Drug shortages remain a serious ongoing public health concern in the U.S. that has been heightened by the effect of Hurricane Maria on pharmaceutical manufacturing in Puerto Rico.
At the 2018 AMA Annual Meeting, delegates declared the issue an urgent public health crisis and urged the federal government to consider drug shortages a national security initiative and consider vital pharmaceutical production sites as critical infrastructure.
The AMA House of Delegates (HOD) modified existing policy to say that the AMA:
- Urge the FDA to require manufacturers to provide greater transparency regarding production locations of drugs and provide more detailed information regarding the causes and anticipated duration of drug shortages.
- Encourage electronic health records vendors to make changes to their systems to ease the burden of making drug product changes.
- Urge the FDA to evaluate and provide current information regarding the quality of outsourcer compounding facilities.
- Urge DHHS and the U.S. Department of Homeland Security (DHS) to examine and consider drug shortages as a national security initiative and include vital drug production sites in the critical infrastructure plan.
- Consider drug shortages to be an urgent public health crisis, and recent shortages have had a dramatic and negative impact on the delivery and safety of appropriate healthcare to patients.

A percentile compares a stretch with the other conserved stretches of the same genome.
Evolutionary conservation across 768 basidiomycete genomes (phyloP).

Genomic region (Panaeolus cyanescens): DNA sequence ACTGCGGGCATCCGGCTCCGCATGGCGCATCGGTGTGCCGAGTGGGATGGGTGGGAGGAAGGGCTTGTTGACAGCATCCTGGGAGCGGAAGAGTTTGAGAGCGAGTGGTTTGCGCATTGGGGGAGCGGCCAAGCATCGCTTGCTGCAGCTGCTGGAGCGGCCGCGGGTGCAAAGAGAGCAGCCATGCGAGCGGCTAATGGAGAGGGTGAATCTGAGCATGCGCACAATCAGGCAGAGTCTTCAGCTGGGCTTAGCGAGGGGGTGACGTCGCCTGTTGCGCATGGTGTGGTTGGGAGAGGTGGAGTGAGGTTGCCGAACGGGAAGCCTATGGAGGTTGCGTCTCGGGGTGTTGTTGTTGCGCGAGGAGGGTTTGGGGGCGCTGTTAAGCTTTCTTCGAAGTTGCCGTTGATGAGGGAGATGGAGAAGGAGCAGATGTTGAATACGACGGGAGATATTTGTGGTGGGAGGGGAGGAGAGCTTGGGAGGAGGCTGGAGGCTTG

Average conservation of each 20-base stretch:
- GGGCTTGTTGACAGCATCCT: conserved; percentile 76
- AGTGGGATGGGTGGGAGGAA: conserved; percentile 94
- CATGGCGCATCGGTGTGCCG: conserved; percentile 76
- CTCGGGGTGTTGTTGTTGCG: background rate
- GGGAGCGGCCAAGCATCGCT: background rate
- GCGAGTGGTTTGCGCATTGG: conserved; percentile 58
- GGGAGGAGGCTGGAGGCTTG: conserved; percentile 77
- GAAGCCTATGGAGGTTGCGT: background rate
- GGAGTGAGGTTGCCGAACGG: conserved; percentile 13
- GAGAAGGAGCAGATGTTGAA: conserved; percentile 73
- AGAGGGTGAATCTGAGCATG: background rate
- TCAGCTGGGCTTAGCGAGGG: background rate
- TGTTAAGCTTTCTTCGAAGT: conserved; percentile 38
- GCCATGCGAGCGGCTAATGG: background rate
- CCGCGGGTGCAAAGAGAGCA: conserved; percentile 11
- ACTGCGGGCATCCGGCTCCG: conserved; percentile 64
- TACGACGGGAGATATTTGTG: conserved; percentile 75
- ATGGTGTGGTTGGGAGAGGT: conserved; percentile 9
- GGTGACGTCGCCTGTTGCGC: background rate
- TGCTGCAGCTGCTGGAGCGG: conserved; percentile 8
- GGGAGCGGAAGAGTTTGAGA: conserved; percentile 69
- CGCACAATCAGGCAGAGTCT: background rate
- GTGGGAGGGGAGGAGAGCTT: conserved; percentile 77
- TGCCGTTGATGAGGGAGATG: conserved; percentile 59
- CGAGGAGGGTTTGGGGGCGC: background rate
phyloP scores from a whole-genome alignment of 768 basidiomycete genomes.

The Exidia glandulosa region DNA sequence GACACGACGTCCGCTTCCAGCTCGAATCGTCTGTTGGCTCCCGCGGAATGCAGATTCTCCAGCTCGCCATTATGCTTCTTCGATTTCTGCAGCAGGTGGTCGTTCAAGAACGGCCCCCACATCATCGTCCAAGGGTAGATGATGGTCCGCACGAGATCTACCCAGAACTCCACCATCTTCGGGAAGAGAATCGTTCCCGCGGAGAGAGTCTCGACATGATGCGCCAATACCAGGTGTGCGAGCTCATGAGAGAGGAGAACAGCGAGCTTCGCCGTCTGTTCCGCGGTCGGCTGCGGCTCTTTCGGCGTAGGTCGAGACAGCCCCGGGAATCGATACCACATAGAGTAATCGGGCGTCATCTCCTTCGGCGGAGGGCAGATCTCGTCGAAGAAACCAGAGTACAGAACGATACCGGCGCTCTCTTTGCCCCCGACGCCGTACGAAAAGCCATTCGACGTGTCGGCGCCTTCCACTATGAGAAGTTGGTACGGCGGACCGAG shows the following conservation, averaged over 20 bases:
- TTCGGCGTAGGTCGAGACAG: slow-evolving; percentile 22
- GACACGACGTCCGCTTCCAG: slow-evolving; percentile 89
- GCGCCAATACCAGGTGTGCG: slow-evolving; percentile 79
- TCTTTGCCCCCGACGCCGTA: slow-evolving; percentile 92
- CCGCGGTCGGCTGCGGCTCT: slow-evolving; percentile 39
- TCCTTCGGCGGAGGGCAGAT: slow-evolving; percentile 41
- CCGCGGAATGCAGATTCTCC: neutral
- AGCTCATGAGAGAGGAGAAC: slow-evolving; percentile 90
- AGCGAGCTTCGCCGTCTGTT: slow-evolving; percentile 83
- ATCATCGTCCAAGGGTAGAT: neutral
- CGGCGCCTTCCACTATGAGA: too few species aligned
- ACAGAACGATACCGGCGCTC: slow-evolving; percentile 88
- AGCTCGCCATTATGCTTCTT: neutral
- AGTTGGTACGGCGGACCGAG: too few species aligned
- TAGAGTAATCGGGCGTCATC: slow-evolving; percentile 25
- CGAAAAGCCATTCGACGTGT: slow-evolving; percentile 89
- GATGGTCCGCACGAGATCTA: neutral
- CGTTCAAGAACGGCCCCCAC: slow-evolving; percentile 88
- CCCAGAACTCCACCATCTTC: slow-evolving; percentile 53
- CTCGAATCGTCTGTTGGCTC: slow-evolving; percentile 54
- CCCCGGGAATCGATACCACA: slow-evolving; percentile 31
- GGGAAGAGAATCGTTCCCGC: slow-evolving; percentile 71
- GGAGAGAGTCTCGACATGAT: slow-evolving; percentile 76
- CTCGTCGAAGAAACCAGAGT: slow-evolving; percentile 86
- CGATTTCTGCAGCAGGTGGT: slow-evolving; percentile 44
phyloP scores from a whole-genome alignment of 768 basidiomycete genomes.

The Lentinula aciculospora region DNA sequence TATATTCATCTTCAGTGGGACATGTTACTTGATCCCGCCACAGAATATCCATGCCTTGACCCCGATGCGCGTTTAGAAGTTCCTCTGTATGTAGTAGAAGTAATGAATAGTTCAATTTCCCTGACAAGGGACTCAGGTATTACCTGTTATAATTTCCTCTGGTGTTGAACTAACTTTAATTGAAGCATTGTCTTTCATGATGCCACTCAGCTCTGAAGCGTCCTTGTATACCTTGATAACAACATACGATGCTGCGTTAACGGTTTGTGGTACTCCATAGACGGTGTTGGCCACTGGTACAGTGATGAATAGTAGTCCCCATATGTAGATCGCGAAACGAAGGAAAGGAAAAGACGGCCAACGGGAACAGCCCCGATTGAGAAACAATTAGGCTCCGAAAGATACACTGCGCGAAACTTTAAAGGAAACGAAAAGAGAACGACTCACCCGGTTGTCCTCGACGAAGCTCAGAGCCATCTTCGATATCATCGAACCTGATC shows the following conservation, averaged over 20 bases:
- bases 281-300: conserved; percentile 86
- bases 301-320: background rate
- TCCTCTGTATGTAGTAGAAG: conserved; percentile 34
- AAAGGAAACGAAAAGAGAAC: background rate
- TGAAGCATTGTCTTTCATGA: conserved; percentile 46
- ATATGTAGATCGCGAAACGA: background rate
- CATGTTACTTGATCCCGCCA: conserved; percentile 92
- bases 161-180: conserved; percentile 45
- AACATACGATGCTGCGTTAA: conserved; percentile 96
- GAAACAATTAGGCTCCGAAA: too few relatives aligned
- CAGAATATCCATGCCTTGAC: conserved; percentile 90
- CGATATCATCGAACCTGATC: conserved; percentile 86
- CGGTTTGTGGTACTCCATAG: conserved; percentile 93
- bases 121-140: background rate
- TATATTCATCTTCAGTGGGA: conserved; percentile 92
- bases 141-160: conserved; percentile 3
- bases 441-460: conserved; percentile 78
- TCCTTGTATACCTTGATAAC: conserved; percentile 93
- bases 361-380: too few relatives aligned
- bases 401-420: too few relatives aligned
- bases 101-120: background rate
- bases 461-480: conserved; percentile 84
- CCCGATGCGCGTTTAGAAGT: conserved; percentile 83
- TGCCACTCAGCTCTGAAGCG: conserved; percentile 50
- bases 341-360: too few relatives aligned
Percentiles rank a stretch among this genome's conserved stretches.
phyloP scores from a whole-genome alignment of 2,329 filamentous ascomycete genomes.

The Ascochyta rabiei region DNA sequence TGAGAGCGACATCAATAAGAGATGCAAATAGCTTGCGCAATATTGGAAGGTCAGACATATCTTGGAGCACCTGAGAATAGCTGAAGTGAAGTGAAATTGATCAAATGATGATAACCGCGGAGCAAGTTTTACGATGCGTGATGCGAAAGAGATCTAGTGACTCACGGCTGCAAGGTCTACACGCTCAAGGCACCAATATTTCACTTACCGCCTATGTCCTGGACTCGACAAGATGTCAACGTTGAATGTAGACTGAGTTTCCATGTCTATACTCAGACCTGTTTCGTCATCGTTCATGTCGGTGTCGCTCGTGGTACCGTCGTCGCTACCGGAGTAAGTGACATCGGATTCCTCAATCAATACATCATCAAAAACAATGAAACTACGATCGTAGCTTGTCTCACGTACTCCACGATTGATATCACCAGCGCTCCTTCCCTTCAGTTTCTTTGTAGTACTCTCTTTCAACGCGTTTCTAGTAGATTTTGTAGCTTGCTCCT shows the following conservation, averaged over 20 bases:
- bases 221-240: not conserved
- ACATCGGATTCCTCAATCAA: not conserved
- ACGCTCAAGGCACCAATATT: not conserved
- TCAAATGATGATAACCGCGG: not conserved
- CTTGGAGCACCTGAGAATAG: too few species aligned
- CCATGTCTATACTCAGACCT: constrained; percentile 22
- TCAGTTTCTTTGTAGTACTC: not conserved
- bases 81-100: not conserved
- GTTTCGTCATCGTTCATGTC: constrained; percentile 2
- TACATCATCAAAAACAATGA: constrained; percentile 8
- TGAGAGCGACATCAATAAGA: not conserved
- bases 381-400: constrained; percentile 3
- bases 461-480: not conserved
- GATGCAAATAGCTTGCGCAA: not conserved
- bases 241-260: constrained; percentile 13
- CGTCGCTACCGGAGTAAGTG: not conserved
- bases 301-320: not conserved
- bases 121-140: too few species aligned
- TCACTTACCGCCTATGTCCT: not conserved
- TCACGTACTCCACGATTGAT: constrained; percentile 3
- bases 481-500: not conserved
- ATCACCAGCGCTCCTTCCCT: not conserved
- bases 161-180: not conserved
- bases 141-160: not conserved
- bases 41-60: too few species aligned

The policy also calls on the AMA Council on Science and Public Health to continue to evaluate the drug shortage issue—including the impact of group purchasing organizations on drug shortages—and report back at least annually to the HOD on progress made in addressing drug shortages.
In other action with a potential impact on the supply of prescription drugs available for use, the AMA responded to concerns about wastage and expiration of unused pharmaceutical products prompting their disposal. Delegates adopted policy calling on the AMA to encourage:
- States with laws establishing prescription drug repository or “return and reuse” programs to implement such laws and to consider integrating them with existing recycling or disposal programs.
- States that lack drug repository or “return and reuse” programs to enact such laws in consultation with their state board pharmacy.
The adopted policy also encourages state medical associations in states where there is a prescription repository or a “return and reuse” program for unused medication supplies to educate physicians regarding the existence of such programs.